Today marks two important events that young people can learn about in the Australian Curriculum – and no, neither of them is Halloween, writes ACARA’s HASS Curriculum Specialist, Mark McAndrew.
31 October 2017 marks the centenary of the Battle of Beersheba in southern Palestine. Part of this successful action included a mounted cavalry charge by the 4th Australian Light Horse. It has been described as the last successful cavalry charge in history.
The 4th Australian Light Horse regiment moving into action at the battle of Beersheba, which took place on 31 October 1917. Credit: Australian War Memorial, ID: A02789
Australian Light Horse advancing on Beersheba. Credit: Australian War Memorial, ID: J06574
But 31 October also marks the due date for Australians to submit their taxation returns for the previous financial year.
Both events are important. One helps Australians to understand our past and the contributions of others to our collective identity. The other is a key action in our collective contribution to Australia’s present and future. Both events also form part of the Australian Curriculum: the Battle of Beersheba can be examined in Year 9 as an example of a place where Australians fought, and the nature of warfare in World War I; taxation appears as part of consumer and financial literacy and its associated responsibilities, as one of the organising ideas of Economics and Business from Year 5 though to Year 10.
Consumer and financial literacy incorporates a series of key life skills. A basic internet search regarding its importance brings over three million results, ranging from advice from government agencies, to tips from corporations and lifestyle lists of ‘dos’ and ‘don’ts’.
The Australian Curriculum supports young people in the development of their consumer and financial literacy through the Australian Curriculum: Mathematics and the Australian Curriculum: Economics and Business. In Mathematics, students learn about money and financial mathematics. In Economics and Business, students learn how to make responsible and informed decisions about consumer issues, and money and asset management.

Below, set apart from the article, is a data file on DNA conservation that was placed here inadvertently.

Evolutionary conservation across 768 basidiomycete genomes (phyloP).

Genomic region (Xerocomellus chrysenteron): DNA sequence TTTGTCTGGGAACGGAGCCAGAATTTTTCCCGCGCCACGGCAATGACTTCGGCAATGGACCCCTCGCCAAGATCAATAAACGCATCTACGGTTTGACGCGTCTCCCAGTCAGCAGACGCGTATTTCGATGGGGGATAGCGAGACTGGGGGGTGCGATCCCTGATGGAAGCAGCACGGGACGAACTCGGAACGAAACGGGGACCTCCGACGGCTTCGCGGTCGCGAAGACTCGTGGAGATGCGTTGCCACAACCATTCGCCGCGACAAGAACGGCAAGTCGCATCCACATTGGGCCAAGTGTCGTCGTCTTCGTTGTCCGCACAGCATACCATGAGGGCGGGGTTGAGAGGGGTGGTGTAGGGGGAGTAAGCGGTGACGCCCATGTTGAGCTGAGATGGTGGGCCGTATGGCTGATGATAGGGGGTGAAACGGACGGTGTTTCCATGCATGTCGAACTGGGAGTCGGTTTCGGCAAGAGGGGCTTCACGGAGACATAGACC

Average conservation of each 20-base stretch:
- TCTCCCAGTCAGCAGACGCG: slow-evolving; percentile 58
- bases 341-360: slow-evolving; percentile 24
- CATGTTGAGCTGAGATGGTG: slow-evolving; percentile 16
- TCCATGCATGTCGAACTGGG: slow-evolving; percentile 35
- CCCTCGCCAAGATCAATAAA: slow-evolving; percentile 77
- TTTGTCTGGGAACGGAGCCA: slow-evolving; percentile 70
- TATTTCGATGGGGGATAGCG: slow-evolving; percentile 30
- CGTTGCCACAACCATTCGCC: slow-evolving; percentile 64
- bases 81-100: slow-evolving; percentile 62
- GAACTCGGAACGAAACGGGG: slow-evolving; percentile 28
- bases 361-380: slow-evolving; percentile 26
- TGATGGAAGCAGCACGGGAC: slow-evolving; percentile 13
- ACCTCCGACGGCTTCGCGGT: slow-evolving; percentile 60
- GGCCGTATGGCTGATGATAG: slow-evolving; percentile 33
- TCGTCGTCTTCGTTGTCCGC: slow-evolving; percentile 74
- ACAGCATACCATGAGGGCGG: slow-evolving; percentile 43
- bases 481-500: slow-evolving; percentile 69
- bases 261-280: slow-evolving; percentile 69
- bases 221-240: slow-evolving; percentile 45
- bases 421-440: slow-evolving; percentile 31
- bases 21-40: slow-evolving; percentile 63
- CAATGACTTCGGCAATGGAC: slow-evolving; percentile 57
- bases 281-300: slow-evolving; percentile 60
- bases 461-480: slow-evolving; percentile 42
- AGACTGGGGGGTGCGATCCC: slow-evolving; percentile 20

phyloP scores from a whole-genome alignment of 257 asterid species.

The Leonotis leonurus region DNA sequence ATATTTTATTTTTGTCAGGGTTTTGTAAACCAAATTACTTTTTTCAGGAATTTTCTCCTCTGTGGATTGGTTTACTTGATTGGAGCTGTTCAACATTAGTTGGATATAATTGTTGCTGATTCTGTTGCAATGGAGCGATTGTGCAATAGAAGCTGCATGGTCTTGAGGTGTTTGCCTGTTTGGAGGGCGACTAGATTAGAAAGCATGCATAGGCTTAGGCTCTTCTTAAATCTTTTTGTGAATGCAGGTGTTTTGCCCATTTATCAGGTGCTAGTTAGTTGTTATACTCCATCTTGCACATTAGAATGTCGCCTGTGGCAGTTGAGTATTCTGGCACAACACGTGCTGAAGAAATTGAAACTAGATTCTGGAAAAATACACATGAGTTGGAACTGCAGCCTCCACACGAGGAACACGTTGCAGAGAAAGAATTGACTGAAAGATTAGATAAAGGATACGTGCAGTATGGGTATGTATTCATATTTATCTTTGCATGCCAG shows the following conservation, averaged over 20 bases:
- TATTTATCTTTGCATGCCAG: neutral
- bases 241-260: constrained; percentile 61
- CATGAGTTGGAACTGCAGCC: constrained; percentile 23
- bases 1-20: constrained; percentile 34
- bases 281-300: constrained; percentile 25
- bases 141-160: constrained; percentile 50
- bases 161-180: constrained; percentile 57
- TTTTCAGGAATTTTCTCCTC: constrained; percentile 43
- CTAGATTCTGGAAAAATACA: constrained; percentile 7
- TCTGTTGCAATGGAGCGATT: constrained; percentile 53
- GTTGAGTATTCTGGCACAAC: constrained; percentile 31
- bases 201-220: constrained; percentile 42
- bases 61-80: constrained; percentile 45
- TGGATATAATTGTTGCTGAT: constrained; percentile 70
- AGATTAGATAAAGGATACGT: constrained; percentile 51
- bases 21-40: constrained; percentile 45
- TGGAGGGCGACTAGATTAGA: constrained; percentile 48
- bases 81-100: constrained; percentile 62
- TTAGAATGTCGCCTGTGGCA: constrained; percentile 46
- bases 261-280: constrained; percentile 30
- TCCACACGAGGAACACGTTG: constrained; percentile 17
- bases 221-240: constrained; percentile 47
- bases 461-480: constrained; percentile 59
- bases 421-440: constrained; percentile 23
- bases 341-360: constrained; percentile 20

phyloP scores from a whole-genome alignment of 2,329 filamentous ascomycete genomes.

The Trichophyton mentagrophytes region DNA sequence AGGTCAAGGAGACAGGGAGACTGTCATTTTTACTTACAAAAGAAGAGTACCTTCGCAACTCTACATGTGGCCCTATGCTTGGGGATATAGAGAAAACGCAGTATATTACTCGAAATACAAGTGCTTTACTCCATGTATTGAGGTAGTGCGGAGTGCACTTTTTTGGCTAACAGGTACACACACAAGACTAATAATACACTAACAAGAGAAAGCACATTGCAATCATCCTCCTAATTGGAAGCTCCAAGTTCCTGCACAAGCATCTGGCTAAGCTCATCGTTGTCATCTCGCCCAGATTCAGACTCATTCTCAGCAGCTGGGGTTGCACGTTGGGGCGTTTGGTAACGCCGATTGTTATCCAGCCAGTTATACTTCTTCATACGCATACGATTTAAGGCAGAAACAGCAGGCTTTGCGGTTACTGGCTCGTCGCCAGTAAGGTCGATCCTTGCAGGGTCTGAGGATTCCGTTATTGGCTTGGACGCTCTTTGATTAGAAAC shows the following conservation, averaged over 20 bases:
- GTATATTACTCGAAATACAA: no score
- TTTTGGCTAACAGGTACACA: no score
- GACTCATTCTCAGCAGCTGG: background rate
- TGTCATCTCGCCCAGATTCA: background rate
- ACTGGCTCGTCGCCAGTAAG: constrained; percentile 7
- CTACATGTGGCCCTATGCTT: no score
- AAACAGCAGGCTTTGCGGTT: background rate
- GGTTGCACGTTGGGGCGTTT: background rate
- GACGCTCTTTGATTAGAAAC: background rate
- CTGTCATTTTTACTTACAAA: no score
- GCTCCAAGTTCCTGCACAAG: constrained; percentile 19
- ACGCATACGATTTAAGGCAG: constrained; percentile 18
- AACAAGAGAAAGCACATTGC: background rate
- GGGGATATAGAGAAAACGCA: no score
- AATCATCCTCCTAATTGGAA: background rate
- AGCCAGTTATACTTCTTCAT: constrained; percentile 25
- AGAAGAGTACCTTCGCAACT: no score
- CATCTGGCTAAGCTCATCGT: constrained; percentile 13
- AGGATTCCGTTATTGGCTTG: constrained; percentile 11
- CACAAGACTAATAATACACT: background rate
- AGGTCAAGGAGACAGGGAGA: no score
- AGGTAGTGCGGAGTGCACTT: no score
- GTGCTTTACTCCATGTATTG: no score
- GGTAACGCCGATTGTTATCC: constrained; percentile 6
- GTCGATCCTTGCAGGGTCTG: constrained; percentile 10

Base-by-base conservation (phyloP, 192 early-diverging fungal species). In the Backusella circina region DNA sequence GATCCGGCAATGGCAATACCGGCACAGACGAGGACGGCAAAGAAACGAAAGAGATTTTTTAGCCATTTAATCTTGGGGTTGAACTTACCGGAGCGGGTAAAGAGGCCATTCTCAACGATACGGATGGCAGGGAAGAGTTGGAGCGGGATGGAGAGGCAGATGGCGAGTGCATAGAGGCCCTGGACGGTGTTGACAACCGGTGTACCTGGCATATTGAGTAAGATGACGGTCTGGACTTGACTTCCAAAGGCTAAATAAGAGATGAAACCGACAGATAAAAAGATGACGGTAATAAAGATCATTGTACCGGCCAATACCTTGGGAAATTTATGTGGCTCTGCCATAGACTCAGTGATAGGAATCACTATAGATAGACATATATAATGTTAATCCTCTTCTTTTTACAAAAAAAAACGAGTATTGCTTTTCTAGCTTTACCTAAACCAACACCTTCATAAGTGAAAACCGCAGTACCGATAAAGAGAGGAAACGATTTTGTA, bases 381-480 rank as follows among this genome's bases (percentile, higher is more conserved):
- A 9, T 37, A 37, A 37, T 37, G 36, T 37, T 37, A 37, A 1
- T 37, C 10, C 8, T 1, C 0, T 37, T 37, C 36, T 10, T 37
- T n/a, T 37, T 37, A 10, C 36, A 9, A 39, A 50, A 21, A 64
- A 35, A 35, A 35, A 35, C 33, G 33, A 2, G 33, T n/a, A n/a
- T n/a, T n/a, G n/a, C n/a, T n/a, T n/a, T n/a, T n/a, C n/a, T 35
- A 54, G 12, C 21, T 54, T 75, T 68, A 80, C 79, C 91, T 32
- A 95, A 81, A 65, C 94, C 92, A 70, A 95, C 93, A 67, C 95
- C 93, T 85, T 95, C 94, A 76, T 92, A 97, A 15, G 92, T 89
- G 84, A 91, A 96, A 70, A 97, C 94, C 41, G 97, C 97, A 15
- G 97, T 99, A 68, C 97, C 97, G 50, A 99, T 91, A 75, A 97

These skills are also developed through the other learning areas, the general capabilities, and the cross-curriculum priorities of the Australian Curriculum. The skills, knowledge and attitudes associated with not only numeracy, but also ethical understanding, personal and social capability, as well as sustainability, combine to guide and shape financial decisions taken by individuals or groups, whether they are doing weekly shopping, budgeting to purchase a car or a house, or planning for their post-work retirement. As a result, students need to explore and understand real-world situations and attempt to formulate authentic and meaningful solutions to financial questions and choices.
To support students and teachers, ACARA provides Australian schools and education authorities with a wide range of links to information and resources via the ‘Consumer and Financial Literacy’ Curriculum Connection on its Resources portal. From this site, it is also possible to access the ‘MoneySmart’ site, developed by the Australian Securities and Investments Commission (ASIC), and the ‘Tax, Super and You’ site, developed by the Australian Taxation Office (ATO). ACARA continues to work closely with ASIC and the ATO to maintain the currency of these materials and support their use by teachers as they implement the Australian Curriculum.
The world is increasingly complex, globalised and rapidly changing; that’s why it is critical for all students to understand our past and be able to cope with the world’s present and future challenges.
The three dimensions of the Australian Curriculum work together to provide schools and teachers with a framework to develop the skills, knowledge and understanding so that all young Australians can successfully and confidently live and operate in the 21st century world.
Mark McAndrew is ACARA’s Curriculum Specialist, Humanities and Social Sciences. With over 35 years of experience in secondary education, Mark specialises in history and is a co-author of numerous texts that support student learning in this aspect of the curriculum, with a strong emphasis on the skills of analysis, communication and critical historical inquiry. Mark has also worked extensively in teacher professional learning and accreditation in NSW.